Track lasting changes. Look at site visits, keywords that people use to visit your site, what they download, and responses to your calls to action. Get alerts on your business name to see how your campaign is faring online.

Step Three: Use Your Data to Make Changes 

It's good to know how your marketing campaign is doing. It's better to know how you can use that data to make changes to your future campaigns. According to Smart Insights, the top three benefits of research and analytics are "increased efficiency, more confident decision making, and cost savings." 

As you evaluate your marketing campaigns, make changes to your overall marketing plan. 

For instance, if your goal was to increase your sales of fall auto insurance by 10% over last year, and one objective was to increase Instagram connections, how did that work? How many photos did you post? How many people connected to and shared those photos? Did website visits increase, or did you see more people using your discounts or signing up for your newsletter? In the end, how did sales change during your campaign? 

While you can't attribute all changes to your specific campaign, you can use your goals, objectives, and data that you've gathered to evaluate your campaign and decide how similar campaigns might fit into your overall marketing plan in the future.

Determining the Future of Your Marketing Plan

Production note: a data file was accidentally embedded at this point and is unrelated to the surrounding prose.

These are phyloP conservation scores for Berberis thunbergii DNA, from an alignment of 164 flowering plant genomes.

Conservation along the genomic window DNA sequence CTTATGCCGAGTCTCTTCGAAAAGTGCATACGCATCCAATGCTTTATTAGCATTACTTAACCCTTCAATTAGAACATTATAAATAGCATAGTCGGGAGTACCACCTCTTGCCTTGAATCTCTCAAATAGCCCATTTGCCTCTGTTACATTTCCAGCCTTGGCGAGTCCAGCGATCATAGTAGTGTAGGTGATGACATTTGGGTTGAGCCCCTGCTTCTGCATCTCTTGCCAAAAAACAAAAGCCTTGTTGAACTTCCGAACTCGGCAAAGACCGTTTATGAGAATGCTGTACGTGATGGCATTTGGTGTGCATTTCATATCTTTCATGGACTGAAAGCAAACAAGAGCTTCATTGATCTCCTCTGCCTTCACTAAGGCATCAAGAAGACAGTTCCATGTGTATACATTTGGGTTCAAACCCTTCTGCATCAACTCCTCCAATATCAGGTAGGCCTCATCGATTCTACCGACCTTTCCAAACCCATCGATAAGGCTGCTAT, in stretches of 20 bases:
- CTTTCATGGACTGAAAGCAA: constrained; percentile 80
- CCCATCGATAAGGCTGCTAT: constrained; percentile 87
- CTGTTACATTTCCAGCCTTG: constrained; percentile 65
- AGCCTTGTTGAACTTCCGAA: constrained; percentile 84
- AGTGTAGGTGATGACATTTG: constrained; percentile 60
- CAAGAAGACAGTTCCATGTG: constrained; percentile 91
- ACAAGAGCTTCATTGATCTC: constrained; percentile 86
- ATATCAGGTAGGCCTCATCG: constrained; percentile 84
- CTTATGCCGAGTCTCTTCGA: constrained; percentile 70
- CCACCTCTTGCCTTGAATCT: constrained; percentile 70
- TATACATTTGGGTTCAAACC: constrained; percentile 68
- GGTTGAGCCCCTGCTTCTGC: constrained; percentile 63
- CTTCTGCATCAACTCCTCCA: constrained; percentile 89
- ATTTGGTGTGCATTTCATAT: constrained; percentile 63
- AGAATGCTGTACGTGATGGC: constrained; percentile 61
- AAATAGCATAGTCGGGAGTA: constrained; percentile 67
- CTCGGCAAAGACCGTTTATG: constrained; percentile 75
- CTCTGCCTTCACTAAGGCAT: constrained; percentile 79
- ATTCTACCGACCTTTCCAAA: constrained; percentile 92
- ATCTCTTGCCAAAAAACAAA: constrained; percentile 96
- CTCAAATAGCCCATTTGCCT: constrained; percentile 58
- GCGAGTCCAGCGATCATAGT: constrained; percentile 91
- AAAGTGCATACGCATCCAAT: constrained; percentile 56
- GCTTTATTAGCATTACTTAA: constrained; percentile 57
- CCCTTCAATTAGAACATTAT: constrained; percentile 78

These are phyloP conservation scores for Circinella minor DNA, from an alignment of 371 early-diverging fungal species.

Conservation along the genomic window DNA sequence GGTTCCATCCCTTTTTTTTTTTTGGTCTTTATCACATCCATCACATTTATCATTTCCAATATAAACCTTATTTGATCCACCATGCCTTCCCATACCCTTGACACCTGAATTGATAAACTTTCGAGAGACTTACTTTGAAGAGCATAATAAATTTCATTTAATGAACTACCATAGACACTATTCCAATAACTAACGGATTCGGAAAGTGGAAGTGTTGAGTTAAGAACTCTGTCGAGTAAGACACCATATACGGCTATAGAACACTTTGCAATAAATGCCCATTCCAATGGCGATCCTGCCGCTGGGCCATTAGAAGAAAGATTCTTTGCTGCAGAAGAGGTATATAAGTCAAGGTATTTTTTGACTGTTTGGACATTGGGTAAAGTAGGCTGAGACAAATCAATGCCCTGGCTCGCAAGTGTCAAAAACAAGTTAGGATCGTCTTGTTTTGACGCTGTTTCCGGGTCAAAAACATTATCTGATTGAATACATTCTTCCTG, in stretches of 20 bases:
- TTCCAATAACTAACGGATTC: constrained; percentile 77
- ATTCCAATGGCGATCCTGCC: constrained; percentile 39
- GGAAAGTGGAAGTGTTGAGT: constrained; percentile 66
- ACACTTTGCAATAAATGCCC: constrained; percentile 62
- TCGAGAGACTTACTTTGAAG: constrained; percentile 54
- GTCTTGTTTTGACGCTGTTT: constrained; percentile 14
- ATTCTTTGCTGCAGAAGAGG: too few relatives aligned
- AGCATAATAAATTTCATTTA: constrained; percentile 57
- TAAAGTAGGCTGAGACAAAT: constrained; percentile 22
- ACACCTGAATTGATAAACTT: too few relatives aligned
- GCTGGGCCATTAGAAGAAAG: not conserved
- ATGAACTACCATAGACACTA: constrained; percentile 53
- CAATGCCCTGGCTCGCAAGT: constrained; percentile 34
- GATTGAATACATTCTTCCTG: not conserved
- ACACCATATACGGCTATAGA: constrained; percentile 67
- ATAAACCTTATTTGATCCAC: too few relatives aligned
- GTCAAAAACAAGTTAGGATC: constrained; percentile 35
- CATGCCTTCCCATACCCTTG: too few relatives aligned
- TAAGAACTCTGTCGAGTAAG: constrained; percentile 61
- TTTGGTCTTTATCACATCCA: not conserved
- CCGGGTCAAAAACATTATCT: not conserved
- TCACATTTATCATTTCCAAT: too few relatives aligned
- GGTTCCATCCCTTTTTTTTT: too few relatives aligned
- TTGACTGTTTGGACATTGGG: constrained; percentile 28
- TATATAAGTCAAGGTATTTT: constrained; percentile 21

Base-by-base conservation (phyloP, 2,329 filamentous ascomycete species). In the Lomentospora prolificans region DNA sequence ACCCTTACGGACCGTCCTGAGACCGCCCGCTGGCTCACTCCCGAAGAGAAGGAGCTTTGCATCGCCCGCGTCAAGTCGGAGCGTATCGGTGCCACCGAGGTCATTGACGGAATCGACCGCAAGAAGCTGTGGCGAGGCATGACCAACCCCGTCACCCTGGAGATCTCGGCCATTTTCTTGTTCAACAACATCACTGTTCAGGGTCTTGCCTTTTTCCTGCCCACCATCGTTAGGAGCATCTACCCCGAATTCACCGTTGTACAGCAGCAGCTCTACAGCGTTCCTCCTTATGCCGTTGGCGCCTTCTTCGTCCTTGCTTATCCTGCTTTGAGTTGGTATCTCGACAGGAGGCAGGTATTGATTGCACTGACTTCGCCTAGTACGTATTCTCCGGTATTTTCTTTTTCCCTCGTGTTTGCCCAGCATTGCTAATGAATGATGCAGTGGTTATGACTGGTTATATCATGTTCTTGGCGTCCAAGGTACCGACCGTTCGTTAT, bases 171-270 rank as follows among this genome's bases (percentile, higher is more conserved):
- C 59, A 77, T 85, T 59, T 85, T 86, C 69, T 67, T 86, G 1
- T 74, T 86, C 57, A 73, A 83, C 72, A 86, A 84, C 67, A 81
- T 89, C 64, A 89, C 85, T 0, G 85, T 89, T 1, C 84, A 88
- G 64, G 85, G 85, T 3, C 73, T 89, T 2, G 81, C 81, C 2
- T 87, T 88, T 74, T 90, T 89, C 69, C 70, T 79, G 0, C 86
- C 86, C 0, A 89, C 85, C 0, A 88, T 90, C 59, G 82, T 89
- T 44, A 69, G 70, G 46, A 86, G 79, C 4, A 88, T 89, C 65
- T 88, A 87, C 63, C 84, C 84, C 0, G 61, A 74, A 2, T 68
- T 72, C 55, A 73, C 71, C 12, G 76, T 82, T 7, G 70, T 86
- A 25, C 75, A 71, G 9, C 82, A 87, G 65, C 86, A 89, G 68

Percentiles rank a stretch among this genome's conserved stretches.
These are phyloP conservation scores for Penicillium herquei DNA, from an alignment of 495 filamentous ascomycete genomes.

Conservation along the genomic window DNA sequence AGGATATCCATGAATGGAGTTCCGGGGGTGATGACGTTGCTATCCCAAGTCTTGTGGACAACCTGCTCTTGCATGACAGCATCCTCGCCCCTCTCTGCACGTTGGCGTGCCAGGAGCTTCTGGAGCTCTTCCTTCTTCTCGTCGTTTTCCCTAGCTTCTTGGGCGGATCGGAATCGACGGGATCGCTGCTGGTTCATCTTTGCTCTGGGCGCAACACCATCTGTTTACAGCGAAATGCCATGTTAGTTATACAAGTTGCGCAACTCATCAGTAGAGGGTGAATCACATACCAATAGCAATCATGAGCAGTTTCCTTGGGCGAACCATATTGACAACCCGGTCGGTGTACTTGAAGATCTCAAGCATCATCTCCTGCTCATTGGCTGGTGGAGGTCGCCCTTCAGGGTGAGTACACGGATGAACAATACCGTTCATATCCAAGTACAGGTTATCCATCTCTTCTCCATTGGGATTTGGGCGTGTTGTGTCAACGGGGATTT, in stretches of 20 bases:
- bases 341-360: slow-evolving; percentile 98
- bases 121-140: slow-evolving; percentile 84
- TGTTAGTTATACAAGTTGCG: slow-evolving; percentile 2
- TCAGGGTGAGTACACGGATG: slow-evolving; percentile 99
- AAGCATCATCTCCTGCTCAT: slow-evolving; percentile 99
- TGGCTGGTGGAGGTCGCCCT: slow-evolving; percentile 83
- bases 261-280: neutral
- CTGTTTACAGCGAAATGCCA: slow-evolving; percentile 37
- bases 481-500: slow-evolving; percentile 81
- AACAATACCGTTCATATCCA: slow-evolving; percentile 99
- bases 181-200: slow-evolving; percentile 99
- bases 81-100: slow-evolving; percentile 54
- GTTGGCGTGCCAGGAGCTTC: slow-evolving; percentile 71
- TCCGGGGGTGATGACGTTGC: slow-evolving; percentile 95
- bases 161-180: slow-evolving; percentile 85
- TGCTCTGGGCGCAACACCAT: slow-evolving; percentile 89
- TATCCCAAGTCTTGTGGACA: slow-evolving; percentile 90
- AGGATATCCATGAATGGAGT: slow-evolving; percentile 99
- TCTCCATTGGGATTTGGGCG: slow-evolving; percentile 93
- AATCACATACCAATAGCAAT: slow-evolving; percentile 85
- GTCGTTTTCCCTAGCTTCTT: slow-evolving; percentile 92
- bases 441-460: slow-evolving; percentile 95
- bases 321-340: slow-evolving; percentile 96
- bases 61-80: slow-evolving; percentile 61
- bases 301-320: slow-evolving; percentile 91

Insurance marketing isn't just a science. It's also about the art of balancing financial returns, customer engagement, employee energy, and your overall branding and marketing objectives. 

Even if a campaign does not have an immediate return, you might decide to continue if you find that you're getting steady engagement and conversion from your insurance customers. 

On the other hand, a campaign that is engaging but controversial may actually have a positive ROI, but you might feel like the social media buzz about the campaign is not positive enough for the campaign to contribute to your business in the long term. 

At American Agents Alliance, we're dedicated to the development of your business. You know that you need to grow and change as the insurance market changes. We provide a forum for education, networking, and more. Join us for our Alliance Convention and take advantage of some of our many membership benefits as well.